Good thought this justified facilitating suicides shows what
little progress we
Ms. Good's colleague, Jack Kevorkian, openly expresses even greater contempt for sick and disabled people. He sees us as a drain on society. He told a Michigan Court in August 1990: "The voluntary self-elimination of individual and (sic) mortally diseased and crippled lives taken collectively can only enhance the preservation of public health and welfare."
Recent Press Releases
Apparently encouraged by public apathy toward Kevorkian's blatant bigotry and public sympathy toward Robert Latimer, the Canadian who killed his 12-year-old daughter with cerebral palsy, the Hemlock Society took a bold step in December 1997, more openly in communicating their full agenda. Below are excerpts from a press release issued by Hemlock on December 3, 1997.
"The Hemlock Society USA advocates that a suffering
person at the end of life should be able to receive compassionate
help from a physician to end his or her life if that is the (sic)
In a press release issued on July 23, 1998, Faye Girsh, executive director of the Hemlock Society, stated that the organization's efforts would continue "until every person with an incurable illness and unbearable suffering has a legal way to request and receive a hastened death." The word "terminal" is now increasingly absent in similar statements describing Hemlock's mission.
Hemlock's Proposed Legislation
Until recently, the Hemlock Society's web-site offered
the "Harvard Model Law", drafted by prominent Hemlock
members and published in the January 1996 issue of The Harvard
Journal of Legislation. In an introduction to the Act on their
web page, Hemlock called it "an example of a well thought
Hemlock supporters in New Hampshire reintroduced a bill
last year that corresponds closely to the broad "model act."
House Bill 1433-FN, entitled "An Act relative to physician
aid-in-dying for certain persons suffering from a terminal condition,"
includes a unique definition of "terminal condition".
The bill defines a terminal condition as "an incurable
and irreversible condition, for the end stage of which there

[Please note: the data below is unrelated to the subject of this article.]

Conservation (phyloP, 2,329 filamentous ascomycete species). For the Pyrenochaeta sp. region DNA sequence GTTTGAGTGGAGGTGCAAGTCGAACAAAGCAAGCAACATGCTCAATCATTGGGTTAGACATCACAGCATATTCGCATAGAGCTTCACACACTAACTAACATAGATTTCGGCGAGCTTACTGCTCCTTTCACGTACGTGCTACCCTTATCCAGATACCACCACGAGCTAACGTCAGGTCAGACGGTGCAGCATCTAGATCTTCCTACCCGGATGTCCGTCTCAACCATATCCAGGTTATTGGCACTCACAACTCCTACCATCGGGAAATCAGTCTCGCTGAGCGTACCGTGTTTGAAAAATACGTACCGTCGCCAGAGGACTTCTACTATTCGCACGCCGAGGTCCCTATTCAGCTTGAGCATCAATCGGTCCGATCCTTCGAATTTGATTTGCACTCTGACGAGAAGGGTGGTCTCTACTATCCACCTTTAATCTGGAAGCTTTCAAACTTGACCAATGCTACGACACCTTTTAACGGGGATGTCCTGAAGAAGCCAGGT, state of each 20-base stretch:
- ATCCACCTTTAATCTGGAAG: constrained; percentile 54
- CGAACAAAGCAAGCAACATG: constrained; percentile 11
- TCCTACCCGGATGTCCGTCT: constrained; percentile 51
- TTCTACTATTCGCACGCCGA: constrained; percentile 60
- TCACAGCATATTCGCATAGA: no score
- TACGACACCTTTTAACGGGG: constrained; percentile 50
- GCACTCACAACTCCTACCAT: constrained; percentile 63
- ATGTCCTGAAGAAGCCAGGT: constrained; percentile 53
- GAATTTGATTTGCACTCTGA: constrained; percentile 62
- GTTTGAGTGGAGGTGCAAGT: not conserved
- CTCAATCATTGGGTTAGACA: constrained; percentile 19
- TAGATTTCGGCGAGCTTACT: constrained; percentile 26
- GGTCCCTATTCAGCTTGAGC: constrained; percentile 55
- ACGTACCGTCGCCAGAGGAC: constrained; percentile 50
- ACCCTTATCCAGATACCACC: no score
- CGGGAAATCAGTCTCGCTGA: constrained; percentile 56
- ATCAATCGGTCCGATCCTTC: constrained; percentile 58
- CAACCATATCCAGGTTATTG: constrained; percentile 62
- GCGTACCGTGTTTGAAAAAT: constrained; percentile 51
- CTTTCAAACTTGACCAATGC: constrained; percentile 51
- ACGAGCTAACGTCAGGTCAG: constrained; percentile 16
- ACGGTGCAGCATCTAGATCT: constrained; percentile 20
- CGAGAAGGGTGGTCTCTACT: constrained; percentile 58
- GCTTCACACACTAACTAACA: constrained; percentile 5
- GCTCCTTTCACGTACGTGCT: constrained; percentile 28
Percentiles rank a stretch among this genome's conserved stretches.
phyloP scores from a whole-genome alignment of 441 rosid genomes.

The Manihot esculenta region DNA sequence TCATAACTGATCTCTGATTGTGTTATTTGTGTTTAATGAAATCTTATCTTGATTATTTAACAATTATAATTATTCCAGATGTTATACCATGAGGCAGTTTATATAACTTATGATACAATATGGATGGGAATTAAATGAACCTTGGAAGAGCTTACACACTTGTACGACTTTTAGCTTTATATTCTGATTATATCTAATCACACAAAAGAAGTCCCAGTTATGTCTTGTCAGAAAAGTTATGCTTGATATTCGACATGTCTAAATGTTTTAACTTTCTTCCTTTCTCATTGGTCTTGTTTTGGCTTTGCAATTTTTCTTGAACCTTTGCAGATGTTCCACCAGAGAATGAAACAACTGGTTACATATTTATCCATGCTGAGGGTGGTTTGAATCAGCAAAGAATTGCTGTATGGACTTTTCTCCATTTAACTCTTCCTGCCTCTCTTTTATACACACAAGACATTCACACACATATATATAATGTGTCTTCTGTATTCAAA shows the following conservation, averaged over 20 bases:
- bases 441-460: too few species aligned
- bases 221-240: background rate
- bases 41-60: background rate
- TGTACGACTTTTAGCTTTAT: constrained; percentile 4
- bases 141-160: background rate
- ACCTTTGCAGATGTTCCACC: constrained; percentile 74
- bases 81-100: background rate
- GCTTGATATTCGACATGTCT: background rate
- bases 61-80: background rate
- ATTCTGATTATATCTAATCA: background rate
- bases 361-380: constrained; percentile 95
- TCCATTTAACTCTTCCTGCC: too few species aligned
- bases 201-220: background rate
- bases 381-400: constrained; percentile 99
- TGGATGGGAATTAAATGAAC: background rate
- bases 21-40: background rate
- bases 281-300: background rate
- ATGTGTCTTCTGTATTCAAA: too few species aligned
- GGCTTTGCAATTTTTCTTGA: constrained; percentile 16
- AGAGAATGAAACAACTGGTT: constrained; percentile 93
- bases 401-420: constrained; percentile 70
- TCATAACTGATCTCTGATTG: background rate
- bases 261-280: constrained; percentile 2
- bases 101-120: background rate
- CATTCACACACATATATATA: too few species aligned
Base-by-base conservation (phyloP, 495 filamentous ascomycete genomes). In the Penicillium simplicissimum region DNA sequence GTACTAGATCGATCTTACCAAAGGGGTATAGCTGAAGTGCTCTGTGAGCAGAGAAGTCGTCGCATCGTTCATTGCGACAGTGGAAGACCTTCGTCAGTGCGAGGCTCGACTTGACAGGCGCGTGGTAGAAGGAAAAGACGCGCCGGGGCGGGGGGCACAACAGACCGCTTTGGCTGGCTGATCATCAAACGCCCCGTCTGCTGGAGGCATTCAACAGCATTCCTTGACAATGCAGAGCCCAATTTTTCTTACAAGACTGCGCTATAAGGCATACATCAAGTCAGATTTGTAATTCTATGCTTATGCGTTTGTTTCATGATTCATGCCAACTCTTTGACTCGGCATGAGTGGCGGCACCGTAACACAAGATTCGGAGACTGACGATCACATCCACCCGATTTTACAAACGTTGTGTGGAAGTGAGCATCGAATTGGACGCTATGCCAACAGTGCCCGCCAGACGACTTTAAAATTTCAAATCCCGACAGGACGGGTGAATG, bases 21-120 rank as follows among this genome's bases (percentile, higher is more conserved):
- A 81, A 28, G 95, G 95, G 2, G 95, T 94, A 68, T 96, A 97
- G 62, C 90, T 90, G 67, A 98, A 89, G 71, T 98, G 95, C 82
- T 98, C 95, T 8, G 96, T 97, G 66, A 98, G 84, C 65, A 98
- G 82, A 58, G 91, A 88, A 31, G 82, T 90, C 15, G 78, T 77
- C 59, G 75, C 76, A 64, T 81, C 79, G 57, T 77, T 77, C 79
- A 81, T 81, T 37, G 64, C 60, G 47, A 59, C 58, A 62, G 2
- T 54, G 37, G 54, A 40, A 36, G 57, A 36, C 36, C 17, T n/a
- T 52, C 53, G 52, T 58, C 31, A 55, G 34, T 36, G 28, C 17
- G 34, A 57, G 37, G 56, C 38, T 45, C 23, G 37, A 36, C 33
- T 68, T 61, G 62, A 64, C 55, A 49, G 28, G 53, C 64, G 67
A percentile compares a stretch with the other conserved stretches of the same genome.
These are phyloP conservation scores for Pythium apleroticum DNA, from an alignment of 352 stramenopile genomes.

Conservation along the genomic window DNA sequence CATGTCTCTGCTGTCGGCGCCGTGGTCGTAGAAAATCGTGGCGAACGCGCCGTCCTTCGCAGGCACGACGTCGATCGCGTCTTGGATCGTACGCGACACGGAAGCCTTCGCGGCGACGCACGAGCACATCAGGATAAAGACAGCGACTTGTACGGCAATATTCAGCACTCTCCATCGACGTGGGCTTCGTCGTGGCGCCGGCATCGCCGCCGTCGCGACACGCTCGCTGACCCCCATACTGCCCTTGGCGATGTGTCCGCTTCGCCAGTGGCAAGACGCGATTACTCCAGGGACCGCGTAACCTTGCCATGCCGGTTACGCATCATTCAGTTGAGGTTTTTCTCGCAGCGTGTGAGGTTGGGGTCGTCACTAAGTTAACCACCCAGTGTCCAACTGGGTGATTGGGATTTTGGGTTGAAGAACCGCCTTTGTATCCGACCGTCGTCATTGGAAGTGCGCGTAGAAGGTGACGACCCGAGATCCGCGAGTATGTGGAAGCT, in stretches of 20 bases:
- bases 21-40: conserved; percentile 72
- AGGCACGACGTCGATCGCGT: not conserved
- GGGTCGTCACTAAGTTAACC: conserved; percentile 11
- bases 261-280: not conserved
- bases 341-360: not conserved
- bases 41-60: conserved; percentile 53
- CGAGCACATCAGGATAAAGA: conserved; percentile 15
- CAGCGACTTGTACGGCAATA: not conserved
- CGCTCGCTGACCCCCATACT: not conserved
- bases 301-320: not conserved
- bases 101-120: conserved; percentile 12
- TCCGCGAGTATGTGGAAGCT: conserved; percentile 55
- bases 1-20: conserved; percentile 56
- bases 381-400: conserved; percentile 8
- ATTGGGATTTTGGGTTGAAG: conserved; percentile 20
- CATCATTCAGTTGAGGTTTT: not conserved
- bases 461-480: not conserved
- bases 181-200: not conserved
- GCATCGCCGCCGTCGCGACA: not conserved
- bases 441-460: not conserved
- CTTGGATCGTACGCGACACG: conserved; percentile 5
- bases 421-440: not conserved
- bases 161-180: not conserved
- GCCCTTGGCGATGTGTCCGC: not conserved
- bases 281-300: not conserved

is no known treatment which will
"The Unspoken Argument"
Now it's been spoken---in "Freedom to Die - people, politics, and the right-to-die movement" by Derek Humphry and Mary Clement. Chapter 21, titled "The Unspoken Argument," advocates the economic benefits of euthanasia.
"Similar to other social issues, the right-to-die movement has not arisen separate and distinct from other concurrent developments of our time. In attempting to answer the question Why Now?, one must look at the realities of the increasing cost of health care in an aging society, because in the final analysis, economics, not the quest for broadened individual liberties or increased autonomy, will drive assisted suicide to the plateau of acceptable practice." (p. 313)
The excerpt below deals with the justifiable horror and dread that people feel toward the possibility of being incarcerated in a nursing home. But Humphry and Clement's *solution* is very different from ADAPT's and other disability rights groups:
"Surveys have consistently found that most people
would rather continue to live at home rather than in a nursing
home. What has not been known until recently, however, is that
the aversion to "such a facility is so strong that a new
study of seriously ill people in hospitals found that 30% of
those surveyed said they would rather die than live permanently
in a nursing home." (*) This information begs the question:
Why do we, as a nation, not allow
What happened to in-home services and hospice? They must not meet the cost-containment goals of the white-well-off-worried-well members of Hemlock and its allies. (According to a Hemlock survey, the median income of its members is $52,000.)
The statements and actions noted above are neither stray,
nor taken out of context. Right-to-die leaders, time after time,
have demonstrated the same willingness to promote this final
"solution" to the problems of people with disabilities.
Taken together, these words and deeds mark a clear and consistent
pattern - one that includes promotion of euthanasia and
Nevertheless, leaders of the pro-euthanasia movement still often falsely claim that their concerns are only for those with terminal illness. Their messages are tailored to specific audiences and vary greatly depending on the immediate political climate. Not Dead Yet calls on Hemlock, its leaders and its allies, to come forward, to clearly state their complete agenda and open it to honest debate.